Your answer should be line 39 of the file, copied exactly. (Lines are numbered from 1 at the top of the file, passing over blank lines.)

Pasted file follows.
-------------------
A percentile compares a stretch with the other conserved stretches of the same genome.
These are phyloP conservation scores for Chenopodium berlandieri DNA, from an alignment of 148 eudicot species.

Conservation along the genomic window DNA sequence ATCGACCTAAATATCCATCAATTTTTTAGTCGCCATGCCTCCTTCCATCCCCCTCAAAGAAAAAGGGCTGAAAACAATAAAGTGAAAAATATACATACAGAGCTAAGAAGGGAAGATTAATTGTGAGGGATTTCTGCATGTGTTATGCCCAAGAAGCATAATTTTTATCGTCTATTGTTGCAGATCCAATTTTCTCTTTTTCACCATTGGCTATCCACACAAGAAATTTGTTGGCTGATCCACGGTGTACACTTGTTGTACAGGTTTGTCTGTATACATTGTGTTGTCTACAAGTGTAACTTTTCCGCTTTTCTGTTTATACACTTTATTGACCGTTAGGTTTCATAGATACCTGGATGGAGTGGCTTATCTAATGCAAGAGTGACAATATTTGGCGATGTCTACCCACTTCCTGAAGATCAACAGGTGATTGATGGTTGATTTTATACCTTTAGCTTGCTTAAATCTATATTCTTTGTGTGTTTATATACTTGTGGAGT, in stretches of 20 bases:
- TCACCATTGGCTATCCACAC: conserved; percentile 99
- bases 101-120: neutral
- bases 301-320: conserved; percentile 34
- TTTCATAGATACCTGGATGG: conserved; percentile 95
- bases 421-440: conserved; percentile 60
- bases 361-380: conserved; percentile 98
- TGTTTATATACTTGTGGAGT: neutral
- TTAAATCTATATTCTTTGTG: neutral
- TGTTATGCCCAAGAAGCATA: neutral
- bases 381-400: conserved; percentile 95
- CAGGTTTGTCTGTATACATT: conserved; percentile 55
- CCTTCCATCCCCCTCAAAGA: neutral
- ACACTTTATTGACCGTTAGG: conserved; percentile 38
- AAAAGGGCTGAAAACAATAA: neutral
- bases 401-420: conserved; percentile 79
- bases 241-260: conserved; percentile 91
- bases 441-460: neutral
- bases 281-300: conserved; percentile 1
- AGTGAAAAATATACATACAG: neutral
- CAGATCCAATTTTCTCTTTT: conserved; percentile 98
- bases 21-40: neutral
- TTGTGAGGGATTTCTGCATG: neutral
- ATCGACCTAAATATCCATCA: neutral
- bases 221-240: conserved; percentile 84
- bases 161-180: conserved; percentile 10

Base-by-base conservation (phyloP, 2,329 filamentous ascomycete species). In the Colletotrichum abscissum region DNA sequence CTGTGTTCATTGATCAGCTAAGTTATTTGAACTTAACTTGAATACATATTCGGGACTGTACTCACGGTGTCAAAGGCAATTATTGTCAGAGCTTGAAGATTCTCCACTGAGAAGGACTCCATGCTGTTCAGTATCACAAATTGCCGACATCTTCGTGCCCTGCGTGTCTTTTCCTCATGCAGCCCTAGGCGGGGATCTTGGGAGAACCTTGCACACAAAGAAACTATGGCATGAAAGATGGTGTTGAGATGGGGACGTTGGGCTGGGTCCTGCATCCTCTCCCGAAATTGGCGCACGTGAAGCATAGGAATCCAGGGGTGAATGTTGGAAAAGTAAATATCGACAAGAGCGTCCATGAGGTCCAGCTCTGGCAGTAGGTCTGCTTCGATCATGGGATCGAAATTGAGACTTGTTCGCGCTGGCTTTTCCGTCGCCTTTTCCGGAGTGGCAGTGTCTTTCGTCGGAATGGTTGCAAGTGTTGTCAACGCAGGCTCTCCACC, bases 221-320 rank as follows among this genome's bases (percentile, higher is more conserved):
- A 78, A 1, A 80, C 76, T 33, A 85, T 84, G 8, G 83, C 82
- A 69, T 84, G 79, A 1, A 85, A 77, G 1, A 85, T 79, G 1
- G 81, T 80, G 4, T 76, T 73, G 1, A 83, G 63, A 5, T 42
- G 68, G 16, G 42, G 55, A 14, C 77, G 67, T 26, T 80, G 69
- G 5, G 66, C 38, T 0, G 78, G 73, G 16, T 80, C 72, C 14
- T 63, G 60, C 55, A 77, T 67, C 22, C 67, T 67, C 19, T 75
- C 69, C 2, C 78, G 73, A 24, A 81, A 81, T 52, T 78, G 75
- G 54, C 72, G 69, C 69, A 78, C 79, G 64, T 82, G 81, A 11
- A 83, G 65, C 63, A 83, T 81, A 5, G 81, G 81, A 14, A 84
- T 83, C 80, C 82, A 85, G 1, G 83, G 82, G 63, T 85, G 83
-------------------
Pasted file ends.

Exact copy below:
- T 83, C 80, C 82, A 85, G 1, G 83, G 82, G 63, T 85, G 83